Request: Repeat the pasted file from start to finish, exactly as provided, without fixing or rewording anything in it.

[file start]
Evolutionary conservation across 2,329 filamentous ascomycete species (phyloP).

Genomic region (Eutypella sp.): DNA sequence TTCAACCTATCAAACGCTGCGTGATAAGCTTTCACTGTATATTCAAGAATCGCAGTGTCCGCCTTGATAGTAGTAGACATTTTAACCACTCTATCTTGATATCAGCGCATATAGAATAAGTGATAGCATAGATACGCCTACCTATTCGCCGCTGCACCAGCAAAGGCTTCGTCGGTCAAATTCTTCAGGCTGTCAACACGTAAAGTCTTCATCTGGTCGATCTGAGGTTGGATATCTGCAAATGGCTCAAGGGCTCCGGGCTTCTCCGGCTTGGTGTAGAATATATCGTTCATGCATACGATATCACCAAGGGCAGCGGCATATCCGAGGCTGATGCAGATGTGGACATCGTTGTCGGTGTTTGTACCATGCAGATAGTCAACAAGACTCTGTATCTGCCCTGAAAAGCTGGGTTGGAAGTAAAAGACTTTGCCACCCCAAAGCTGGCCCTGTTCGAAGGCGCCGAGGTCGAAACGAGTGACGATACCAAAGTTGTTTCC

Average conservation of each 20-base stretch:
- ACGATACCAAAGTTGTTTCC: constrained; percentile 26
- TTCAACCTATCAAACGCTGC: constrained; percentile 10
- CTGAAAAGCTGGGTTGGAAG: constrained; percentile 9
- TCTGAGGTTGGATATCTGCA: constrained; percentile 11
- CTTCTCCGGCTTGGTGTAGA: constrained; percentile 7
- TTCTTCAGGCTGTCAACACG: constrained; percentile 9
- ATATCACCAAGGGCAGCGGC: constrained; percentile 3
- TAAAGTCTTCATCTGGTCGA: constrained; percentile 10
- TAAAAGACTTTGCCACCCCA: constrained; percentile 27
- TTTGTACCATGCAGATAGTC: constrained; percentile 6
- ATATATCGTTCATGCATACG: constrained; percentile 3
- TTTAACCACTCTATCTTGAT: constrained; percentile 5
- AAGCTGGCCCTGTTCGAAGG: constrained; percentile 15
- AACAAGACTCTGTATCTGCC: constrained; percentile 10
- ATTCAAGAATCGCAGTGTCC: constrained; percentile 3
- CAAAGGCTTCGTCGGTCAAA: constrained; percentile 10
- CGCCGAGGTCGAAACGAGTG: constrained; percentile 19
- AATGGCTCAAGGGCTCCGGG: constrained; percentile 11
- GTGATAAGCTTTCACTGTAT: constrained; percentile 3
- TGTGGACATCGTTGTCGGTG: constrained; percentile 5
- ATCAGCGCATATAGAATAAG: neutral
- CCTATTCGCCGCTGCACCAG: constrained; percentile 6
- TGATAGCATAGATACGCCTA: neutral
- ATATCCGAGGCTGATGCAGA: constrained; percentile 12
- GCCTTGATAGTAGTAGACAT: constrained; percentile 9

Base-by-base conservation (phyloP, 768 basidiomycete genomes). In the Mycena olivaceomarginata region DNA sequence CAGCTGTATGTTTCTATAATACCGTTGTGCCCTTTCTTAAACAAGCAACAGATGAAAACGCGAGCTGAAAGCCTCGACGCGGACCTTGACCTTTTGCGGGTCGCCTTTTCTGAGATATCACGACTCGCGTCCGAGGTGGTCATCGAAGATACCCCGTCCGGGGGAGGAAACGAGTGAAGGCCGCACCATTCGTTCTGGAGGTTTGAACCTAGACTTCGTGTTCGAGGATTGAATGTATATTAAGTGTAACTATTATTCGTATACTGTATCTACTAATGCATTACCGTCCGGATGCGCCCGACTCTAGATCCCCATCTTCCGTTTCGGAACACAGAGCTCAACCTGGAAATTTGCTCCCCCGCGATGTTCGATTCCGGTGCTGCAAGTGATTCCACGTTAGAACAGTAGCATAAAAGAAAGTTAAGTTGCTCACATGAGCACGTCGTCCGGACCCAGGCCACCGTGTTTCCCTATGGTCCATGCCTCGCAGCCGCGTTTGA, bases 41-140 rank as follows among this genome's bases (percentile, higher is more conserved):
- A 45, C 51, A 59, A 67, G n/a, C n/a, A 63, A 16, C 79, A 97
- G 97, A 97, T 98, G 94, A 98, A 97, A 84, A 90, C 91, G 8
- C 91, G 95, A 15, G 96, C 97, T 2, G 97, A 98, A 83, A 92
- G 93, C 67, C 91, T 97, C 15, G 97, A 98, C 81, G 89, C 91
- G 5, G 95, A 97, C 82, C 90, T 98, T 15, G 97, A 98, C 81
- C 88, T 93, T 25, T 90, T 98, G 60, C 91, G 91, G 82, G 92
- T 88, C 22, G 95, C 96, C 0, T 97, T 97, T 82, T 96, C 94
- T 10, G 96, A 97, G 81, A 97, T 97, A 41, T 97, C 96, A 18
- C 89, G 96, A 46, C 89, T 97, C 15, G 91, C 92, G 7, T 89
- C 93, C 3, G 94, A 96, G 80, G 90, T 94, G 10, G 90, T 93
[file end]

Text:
Evolutionary conservation across 2,329 filamentous ascomycete species (phyloP).

Genomic region (Eutypella sp.): DNA sequence TTCAACCTATCAAACGCTGCGTGATAAGCTTTCACTGTATATTCAAGAATCGCAGTGTCCGCCTTGATAGTAGTAGACATTTTAACCACTCTATCTTGATATCAGCGCATATAGAATAAGTGATAGCATAGATACGCCTACCTATTCGCCGCTGCACCAGCAAAGGCTTCGTCGGTCAAATTCTTCAGGCTGTCAACACGTAAAGTCTTCATCTGGTCGATCTGAGGTTGGATATCTGCAAATGGCTCAAGGGCTCCGGGCTTCTCCGGCTTGGTGTAGAATATATCGTTCATGCATACGATATCACCAAGGGCAGCGGCATATCCGAGGCTGATGCAGATGTGGACATCGTTGTCGGTGTTTGTACCATGCAGATAGTCAACAAGACTCTGTATCTGCCCTGAAAAGCTGGGTTGGAAGTAAAAGACTTTGCCACCCCAAAGCTGGCCCTGTTCGAAGGCGCCGAGGTCGAAACGAGTGACGATACCAAAGTTGTTTCC

Average conservation of each 20-base stretch:
- ACGATACCAAAGTTGTTTCC: constrained; percentile 26
- TTCAACCTATCAAACGCTGC: constrained; percentile 10
- CTGAAAAGCTGGGTTGGAAG: constrained; percentile 9
- TCTGAGGTTGGATATCTGCA: constrained; percentile 11
- CTTCTCCGGCTTGGTGTAGA: constrained; percentile 7
- TTCTTCAGGCTGTCAACACG: constrained; percentile 9
- ATATCACCAAGGGCAGCGGC: constrained; percentile 3
- TAAAGTCTTCATCTGGTCGA: constrained; percentile 10
- TAAAAGACTTTGCCACCCCA: constrained; percentile 27
- TTTGTACCATGCAGATAGTC: constrained; percentile 6
- ATATATCGTTCATGCATACG: constrained; percentile 3
- TTTAACCACTCTATCTTGAT: constrained; percentile 5
- AAGCTGGCCCTGTTCGAAGG: constrained; percentile 15
- AACAAGACTCTGTATCTGCC: constrained; percentile 10
- ATTCAAGAATCGCAGTGTCC: constrained; percentile 3
- CAAAGGCTTCGTCGGTCAAA: constrained; percentile 10
- CGCCGAGGTCGAAACGAGTG: constrained; percentile 19
- AATGGCTCAAGGGCTCCGGG: constrained; percentile 11
- GTGATAAGCTTTCACTGTAT: constrained; percentile 3
- TGTGGACATCGTTGTCGGTG: constrained; percentile 5
- ATCAGCGCATATAGAATAAG: neutral
- CCTATTCGCCGCTGCACCAG: constrained; percentile 6
- TGATAGCATAGATACGCCTA: neutral
- ATATCCGAGGCTGATGCAGA: constrained; percentile 12
- GCCTTGATAGTAGTAGACAT: constrained; percentile 9

Base-by-base conservation (phyloP, 768 basidiomycete genomes). In the Mycena olivaceomarginata region DNA sequence CAGCTGTATGTTTCTATAATACCGTTGTGCCCTTTCTTAAACAAGCAACAGATGAAAACGCGAGCTGAAAGCCTCGACGCGGACCTTGACCTTTTGCGGGTCGCCTTTTCTGAGATATCACGACTCGCGTCCGAGGTGGTCATCGAAGATACCCCGTCCGGGGGAGGAAACGAGTGAAGGCCGCACCATTCGTTCTGGAGGTTTGAACCTAGACTTCGTGTTCGAGGATTGAATGTATATTAAGTGTAACTATTATTCGTATACTGTATCTACTAATGCATTACCGTCCGGATGCGCCCGACTCTAGATCCCCATCTTCCGTTTCGGAACACAGAGCTCAACCTGGAAATTTGCTCCCCCGCGATGTTCGATTCCGGTGCTGCAAGTGATTCCACGTTAGAACAGTAGCATAAAAGAAAGTTAAGTTGCTCACATGAGCACGTCGTCCGGACCCAGGCCACCGTGTTTCCCTATGGTCCATGCCTCGCAGCCGCGTTTGA, bases 41-140 rank as follows among this genome's bases (percentile, higher is more conserved):
- A 45, C 51, A 59, A 67, G n/a, C n/a, A 63, A 16, C 79, A 97
- G 97, A 97, T 98, G 94, A 98, A 97, A 84, A 90, C 91, G 8
- C 91, G 95, A 15, G 96, C 97, T 2, G 97, A 98, A 83, A 92
- G 93, C 67, C 91, T 97, C 15, G 97, A 98, C 81, G 89, C 91
- G 5, G 95, A 97, C 82, C 90, T 98, T 15, G 97, A 98, C 81
- C 88, T 93, T 25, T 90, T 98, G 60, C 91, G 91, G 82, G 92
- T 88, C 22, G 95, C 96, C 0, T 97, T 97, T 82, T 96, C 94
- T 10, G 96, A 97, G 81, A 97, T 97, A 41, T 97, C 96, A 18
- C 89, G 96, A 46, C 89, T 97, C 15, G 91, C 92, G 7, T 89
- C 93, C 3, G 94, A 96, G 80, G 90, T 94, G 10, G 90, T 93